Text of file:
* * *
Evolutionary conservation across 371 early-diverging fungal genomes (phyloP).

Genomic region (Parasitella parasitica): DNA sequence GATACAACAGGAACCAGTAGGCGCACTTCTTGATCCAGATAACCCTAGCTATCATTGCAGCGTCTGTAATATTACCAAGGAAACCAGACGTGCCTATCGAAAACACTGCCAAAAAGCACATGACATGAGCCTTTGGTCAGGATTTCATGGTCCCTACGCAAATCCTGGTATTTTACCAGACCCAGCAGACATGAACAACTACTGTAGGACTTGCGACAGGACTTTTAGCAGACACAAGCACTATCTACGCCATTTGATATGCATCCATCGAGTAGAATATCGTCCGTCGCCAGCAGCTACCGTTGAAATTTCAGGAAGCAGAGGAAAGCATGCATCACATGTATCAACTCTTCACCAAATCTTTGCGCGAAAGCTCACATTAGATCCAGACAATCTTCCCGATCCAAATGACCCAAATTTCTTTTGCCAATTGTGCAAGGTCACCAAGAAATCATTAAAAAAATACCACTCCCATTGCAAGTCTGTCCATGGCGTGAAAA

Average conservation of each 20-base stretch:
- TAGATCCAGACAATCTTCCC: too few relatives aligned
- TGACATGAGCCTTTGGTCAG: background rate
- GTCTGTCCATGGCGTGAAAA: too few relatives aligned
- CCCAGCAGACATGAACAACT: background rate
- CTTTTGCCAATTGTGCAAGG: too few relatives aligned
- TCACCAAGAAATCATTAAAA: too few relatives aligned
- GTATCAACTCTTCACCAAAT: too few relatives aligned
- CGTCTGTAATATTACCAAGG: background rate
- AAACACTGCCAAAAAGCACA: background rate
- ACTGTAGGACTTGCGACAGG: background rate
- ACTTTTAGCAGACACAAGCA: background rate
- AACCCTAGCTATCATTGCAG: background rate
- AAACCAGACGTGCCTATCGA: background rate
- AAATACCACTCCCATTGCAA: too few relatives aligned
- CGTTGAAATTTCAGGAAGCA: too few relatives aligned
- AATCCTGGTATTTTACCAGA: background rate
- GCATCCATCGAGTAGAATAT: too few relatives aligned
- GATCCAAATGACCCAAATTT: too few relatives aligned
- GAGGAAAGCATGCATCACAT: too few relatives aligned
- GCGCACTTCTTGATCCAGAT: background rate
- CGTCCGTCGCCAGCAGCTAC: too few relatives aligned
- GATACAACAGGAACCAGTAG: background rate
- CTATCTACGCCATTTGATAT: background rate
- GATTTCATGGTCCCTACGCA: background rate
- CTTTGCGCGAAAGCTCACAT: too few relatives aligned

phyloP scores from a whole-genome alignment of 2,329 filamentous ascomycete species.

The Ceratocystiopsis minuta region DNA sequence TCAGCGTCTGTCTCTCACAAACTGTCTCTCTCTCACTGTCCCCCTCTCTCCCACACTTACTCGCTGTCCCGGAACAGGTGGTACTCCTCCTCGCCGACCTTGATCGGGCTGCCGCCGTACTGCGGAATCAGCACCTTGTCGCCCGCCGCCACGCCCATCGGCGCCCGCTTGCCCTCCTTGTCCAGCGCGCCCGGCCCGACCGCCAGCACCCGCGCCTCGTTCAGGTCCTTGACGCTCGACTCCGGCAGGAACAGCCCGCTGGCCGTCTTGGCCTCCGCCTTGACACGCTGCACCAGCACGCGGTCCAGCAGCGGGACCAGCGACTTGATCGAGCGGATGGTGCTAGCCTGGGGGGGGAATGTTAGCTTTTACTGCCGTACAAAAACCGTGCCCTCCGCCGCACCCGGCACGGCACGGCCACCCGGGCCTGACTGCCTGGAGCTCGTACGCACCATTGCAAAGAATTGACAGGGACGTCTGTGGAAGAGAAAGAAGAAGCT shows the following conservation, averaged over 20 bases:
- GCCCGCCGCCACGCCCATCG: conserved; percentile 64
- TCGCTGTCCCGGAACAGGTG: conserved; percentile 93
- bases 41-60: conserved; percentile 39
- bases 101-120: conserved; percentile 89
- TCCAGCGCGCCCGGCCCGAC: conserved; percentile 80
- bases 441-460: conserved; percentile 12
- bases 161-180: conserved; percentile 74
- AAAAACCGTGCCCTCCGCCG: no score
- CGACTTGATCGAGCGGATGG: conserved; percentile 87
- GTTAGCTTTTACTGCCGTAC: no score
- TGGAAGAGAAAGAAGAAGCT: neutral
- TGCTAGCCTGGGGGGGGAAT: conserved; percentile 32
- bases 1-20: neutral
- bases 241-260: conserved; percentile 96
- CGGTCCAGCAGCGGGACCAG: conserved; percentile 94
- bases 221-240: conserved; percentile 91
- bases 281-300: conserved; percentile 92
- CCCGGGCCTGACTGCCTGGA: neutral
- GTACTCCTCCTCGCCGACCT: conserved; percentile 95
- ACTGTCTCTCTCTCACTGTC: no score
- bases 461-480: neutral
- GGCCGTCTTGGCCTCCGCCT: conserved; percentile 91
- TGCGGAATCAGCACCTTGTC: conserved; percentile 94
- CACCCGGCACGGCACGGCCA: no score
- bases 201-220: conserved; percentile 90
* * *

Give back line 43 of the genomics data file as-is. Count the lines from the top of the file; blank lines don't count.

- bases 1-20: neutral